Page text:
It isn’t a secret that October was a punishing month for the U.S. stock market.
However, the severity of the beating for equity investors that resulted in the worst monthly decline since September 2011 for the S&P 500 SPX, +0.38% the sharpest monthly drop for the Dow Jones Industrial Average DJIA, +0.36% since January 2016, and ushered in the Nasdaq Composite Index’s COMP, +0.43% first stint in correction territory in about two years, also left the equivalent of a tear in the tapestry of the market.
The 200-day moving average for the S&P 500 has started to slope lower, signaling that the October rout, indeed, has knocked the index from its uptrend. Market technicians view moving averages as dividing lines between bullish and bearish momentum in an asset, and a slip beneath that threshold can signal that a bullish trend has halted.
The green line representing the 200-day moving average and the pink denotes the short-term 50-day average.
Bespoke Investment Group said the long-term downtrend for the S&P 500 (and really the broader market) began in mid-October: “It may be a bit hard to see in the chart of the S&P 500 below, but in the last two weeks, its 200-day moving average has started to turn lower, which is something it hasn’t done in over two years. Technicians place a lot of importance on a moving average like the 200-day because it tends to represent the longer-term trend,” wrote the analysts at Bespoke.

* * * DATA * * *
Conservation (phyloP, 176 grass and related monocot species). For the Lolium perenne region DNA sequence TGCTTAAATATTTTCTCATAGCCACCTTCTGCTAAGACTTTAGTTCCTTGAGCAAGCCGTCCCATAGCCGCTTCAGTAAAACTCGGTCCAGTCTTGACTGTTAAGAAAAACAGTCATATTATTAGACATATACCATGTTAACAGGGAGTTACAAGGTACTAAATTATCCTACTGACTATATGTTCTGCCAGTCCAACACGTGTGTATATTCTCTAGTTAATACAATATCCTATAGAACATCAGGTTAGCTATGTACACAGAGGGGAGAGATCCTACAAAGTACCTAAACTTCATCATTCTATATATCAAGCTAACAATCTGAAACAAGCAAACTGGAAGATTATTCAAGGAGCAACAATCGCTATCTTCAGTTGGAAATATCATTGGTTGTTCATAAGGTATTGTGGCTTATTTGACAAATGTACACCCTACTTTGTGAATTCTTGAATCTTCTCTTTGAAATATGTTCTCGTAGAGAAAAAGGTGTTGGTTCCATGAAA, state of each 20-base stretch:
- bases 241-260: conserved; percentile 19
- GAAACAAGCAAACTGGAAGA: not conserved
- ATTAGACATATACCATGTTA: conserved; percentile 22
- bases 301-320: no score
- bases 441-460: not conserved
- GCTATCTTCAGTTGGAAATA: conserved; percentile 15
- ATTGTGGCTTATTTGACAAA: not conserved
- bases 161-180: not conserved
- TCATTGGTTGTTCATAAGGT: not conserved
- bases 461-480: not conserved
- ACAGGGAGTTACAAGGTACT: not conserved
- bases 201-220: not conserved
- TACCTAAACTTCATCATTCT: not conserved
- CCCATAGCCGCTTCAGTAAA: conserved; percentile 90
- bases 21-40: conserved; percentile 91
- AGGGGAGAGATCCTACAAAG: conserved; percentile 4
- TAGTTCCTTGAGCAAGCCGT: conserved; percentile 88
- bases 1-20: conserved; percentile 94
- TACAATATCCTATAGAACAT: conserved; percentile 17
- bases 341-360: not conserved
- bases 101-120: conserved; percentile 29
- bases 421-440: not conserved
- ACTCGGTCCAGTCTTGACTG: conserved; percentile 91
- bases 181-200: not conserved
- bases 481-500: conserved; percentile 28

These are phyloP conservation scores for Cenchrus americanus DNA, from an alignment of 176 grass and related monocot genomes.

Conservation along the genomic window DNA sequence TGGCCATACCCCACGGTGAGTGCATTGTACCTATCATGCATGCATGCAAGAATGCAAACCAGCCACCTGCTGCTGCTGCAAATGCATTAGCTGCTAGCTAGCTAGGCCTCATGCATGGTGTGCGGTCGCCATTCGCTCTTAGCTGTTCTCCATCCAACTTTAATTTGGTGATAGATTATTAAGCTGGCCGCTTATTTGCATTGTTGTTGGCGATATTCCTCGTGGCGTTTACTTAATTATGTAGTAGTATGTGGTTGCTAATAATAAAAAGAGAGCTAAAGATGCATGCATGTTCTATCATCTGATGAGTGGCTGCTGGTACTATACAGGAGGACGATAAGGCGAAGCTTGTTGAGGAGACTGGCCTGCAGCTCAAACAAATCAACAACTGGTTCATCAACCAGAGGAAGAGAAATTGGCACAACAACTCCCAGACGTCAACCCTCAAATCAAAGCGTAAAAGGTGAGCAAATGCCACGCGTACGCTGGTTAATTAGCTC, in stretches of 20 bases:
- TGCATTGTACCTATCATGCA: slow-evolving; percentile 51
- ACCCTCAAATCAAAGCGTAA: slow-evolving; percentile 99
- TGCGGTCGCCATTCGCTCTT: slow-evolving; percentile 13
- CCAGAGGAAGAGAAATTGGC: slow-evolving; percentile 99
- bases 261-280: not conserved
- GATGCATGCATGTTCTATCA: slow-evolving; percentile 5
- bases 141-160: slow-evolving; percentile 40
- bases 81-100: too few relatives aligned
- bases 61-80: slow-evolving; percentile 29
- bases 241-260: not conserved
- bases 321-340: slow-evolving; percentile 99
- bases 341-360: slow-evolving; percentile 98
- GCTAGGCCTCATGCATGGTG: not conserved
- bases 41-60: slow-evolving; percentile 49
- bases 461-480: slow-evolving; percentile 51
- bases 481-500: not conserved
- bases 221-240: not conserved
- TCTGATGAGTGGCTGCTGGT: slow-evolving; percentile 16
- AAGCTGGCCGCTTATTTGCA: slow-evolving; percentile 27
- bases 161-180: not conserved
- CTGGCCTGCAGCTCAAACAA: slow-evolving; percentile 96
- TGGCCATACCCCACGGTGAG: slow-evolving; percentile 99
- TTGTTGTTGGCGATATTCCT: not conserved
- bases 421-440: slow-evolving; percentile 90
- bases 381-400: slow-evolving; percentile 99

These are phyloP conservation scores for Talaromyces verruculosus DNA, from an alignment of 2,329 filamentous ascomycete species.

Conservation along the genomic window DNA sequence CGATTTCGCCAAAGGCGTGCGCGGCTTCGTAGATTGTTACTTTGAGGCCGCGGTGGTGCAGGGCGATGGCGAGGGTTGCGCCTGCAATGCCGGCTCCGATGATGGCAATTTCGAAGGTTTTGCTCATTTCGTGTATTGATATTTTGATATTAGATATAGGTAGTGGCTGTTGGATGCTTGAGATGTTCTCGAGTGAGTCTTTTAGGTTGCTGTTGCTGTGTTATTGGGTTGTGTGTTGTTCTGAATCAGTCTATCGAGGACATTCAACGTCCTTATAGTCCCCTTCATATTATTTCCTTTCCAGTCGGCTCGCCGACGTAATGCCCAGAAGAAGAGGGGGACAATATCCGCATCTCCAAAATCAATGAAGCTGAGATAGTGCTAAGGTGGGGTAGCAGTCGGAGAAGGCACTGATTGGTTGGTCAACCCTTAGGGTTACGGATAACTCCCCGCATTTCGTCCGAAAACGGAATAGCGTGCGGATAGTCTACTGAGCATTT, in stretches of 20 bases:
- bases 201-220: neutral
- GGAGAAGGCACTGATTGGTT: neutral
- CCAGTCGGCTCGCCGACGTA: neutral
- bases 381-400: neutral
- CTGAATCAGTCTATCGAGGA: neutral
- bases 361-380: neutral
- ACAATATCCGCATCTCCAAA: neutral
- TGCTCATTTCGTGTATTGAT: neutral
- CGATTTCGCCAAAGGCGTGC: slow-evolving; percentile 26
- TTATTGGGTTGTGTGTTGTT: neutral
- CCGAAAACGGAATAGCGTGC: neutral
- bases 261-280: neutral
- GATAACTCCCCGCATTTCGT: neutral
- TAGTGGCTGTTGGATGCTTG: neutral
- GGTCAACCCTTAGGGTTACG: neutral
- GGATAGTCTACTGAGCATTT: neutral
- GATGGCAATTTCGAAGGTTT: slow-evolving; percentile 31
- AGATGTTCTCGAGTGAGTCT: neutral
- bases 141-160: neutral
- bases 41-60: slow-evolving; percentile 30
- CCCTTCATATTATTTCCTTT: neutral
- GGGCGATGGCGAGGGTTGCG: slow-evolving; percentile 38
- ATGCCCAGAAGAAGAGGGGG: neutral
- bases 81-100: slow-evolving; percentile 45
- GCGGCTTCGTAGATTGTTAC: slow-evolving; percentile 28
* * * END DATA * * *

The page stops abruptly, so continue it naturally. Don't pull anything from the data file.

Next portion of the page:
However, a downshift for the index doesn’t necessarily have to mean a cataclysmic outcome for investors, with stocks buffeted by myriad concerns. Those include questions about slowing global growth, a dimming outlook for quarterly earnings, looming rate increases by the Federal Reserve, and fears that current trend of economic expansion in the U.S. may be near an end.
Anxieties around the outcome of midterm elections, which are under way, also have weighed mightily on investors’ psyches lately.
Still, Bespoke said that the efficacy of the S&P 500 falling below its 200-day as an indicator of a market downturn has been mixed:
|Just looking at the chart, two of these periods were followed by disastrous declines for the S&P 500 (2000 and 2007), and one period was a major false alarm (October 2004). The remaining occurrence was in August 2015, and while the S&P 500 saw a bit of turbulence in the months that followed, in retrospect, it proved to be a weak signal in terms of future declines.|
The upshot for Bespoke analysts is that the short-term performance of the S&P 500 when its 200-day slopes down, looking at data going back to 1928, has been better than average. However, those gains begin to fade six months to a year later.
“Six months later, the S&P 500 saw an average gain of just 0.9% and a median decline of -0.1% with positive returns less than half of the time. That compares to an average six-month gain of 3.7% for all periods since 1928,” the researchers wrote.
That may be bad news for stock-market bears.
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